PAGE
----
I traced the seat pan on a piece of paper and determined center lines for my curves. I then manually transferred this into CorelDraw on my computer. I then replicated the same "Logo" that I designed for the pedals (PQY - my god-daughters initials) as an etching on the leather. The version of CorelDraw I have is very old so I could not export it in the correct format for Ponoko (which had the best selection of materials and good prices) so once I created the correct shape and logo I cut and pasted the line art into inkScape ( www.inkscape.org). Once in inkScape I followed the Ponoko instructions (http://www.ponoko.com/starter-kits/inkscape#how-this-works) to make the lines either "cut" lines or "etching" lines and made sure the sizing of the seat was correct. (Since the shape of the seat allowed for some extra area I also threw in two leather key fobs just for fun! - waste not, want not!).
I exported the final file and uploaded it to the www.ponoko.com website and chose their "2.5 mm Vege Tanned - Natural Russet Leather" as my material. The price came out to just under $30 which I thought was very fair... Nothing to do now but wait..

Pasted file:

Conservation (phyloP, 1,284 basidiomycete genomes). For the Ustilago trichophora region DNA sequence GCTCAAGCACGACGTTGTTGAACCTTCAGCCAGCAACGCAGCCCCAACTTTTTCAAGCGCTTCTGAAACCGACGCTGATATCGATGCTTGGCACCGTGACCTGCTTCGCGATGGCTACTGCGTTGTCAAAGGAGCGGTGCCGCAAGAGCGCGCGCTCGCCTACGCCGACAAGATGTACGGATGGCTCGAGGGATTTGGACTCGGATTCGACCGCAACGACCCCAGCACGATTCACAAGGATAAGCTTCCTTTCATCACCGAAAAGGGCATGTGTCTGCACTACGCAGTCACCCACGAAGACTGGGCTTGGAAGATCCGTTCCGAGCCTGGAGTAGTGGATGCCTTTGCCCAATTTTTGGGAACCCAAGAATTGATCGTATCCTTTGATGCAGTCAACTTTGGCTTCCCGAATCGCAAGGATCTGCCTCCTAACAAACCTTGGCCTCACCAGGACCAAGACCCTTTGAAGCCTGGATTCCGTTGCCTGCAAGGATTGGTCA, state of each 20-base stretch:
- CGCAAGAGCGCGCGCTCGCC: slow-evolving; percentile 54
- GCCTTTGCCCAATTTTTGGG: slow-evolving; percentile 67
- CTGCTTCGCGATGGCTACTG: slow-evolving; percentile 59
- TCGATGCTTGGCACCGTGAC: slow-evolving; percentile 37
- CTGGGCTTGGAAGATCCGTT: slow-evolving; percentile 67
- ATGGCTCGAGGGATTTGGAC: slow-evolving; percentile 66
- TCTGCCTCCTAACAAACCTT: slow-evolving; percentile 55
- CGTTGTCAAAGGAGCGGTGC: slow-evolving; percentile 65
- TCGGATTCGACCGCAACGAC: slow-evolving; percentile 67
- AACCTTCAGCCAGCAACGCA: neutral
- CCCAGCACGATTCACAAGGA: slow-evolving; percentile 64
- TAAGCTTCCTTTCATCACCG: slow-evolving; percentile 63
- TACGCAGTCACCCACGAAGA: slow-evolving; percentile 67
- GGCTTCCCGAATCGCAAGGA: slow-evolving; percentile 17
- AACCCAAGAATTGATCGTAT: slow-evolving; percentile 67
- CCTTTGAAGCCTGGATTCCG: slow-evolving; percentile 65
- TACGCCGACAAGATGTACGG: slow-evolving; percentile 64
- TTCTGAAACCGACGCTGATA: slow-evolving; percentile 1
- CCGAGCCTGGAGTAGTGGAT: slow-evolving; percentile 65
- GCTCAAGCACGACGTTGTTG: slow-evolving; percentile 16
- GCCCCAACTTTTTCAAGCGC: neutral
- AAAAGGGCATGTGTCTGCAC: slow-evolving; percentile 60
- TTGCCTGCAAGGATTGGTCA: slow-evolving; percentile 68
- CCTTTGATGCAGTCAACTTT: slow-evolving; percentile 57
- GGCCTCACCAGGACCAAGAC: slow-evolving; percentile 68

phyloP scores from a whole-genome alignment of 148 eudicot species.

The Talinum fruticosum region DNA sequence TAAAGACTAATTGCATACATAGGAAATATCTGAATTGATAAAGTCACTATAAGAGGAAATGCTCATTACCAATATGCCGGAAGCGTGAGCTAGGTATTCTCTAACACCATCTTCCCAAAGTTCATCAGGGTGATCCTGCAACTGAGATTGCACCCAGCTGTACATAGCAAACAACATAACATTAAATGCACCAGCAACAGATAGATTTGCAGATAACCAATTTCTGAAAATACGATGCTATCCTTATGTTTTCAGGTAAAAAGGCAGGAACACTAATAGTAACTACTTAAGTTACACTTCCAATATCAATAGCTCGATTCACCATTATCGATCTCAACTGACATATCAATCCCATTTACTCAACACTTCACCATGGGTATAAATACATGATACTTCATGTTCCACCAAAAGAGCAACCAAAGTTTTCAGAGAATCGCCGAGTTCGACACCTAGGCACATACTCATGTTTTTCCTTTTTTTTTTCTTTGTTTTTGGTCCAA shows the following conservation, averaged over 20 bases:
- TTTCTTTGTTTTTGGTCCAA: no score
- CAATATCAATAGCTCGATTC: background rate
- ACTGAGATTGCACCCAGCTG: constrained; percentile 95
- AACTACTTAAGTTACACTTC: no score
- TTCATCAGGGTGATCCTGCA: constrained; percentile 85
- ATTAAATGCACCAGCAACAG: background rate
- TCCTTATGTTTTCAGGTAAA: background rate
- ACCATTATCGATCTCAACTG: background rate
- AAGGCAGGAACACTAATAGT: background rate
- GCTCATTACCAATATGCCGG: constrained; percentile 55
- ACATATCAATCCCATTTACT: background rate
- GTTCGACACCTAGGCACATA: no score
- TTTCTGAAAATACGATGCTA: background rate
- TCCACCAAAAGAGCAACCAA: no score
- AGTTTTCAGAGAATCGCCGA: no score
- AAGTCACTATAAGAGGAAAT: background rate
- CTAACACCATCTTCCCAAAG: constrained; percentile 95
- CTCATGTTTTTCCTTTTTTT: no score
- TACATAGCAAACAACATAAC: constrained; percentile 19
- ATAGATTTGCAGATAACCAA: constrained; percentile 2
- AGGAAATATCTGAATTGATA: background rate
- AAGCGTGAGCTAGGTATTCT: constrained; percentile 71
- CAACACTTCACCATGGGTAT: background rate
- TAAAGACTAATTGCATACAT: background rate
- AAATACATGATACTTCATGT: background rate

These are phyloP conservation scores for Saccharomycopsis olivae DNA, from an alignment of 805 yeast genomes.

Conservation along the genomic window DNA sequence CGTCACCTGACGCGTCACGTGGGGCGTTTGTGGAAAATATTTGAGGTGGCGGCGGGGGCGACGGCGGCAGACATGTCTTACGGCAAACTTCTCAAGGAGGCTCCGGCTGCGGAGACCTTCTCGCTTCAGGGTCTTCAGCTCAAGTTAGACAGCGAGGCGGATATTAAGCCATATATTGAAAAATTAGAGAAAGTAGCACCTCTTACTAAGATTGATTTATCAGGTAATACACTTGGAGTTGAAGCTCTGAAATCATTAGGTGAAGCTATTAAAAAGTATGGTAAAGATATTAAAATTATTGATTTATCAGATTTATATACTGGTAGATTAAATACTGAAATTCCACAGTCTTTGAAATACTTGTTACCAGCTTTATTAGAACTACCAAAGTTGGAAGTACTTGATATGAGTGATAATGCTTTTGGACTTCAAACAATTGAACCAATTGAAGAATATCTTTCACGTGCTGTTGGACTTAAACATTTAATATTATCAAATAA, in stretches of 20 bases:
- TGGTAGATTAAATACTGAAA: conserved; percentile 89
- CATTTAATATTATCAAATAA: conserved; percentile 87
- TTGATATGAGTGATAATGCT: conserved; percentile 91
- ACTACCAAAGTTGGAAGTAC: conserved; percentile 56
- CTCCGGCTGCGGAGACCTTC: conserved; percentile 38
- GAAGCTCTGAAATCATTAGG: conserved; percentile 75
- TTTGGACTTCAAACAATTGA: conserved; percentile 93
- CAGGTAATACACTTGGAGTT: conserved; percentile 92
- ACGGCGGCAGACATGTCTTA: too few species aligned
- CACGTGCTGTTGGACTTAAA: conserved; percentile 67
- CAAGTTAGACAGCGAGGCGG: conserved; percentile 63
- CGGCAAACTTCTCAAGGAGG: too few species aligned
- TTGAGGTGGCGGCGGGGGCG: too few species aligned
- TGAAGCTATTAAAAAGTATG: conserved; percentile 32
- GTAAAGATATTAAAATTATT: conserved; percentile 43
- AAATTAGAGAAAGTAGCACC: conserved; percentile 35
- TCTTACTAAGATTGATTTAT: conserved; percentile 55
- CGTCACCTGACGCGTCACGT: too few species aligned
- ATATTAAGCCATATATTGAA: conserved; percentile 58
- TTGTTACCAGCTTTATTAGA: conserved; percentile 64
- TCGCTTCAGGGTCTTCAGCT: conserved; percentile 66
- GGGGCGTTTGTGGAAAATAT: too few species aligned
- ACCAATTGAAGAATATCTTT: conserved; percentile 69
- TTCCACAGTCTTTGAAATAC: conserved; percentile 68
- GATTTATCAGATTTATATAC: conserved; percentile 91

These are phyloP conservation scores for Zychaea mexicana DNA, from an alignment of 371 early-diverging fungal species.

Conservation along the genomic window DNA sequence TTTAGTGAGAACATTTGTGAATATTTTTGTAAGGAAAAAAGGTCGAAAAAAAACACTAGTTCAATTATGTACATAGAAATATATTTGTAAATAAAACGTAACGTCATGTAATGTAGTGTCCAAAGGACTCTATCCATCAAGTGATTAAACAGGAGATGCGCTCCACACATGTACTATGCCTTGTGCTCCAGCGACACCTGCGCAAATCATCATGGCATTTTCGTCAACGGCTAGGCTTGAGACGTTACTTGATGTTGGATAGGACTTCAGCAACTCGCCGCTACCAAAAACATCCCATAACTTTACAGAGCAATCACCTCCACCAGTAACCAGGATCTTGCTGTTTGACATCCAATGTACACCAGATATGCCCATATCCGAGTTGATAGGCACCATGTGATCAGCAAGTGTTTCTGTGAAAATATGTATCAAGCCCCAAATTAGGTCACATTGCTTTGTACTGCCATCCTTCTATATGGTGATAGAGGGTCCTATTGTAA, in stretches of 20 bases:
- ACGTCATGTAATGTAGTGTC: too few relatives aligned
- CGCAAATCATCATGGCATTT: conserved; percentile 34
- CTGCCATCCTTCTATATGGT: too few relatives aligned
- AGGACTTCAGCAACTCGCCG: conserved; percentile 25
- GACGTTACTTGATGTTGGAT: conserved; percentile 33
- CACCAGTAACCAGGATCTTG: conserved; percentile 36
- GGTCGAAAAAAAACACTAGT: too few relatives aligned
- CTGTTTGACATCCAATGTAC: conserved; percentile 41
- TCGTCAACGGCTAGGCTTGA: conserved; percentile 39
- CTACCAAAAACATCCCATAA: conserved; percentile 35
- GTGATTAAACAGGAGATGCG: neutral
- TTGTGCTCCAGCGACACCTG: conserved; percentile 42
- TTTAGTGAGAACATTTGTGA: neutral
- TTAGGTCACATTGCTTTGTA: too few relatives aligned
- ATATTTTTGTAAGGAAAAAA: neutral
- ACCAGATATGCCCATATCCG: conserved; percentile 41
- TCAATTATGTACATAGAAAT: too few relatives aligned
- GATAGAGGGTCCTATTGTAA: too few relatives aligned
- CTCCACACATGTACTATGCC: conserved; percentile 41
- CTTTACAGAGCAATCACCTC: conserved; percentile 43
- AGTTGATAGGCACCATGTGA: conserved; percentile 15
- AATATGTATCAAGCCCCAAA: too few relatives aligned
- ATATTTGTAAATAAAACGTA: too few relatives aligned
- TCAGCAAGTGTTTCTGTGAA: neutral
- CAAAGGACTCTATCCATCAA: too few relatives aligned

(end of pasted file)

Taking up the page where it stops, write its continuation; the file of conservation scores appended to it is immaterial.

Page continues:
When my package arrived I was very impressed by the quality and thickness of the leather and the etching. (Loved the laser burns on the paper backing!) Once the seat pan was fully painted and clear coated and left for the paint to cure for several days I applied a coat of contact cement to both the seat and the bottom of the leather. After waiting 30 minutes I joined the two pieces very carefully and made sure they had full adhesion over the complete surface.
Once the glue had cured I pulled out my new rivot gun and tested it with the key fobs. It worked like a charm! so I put in the three seat rivots into the leather. I then liberally applied 4 coats of mink oil to the exposed leather to seal it against moisture.
I was very happy the way the seat turned out. In retrospect I should have added a bit of a design around the edge of the seat to soften the look (a darker edge would have blended the edge with the red paint). I have attached the design file below that I used to create the seat.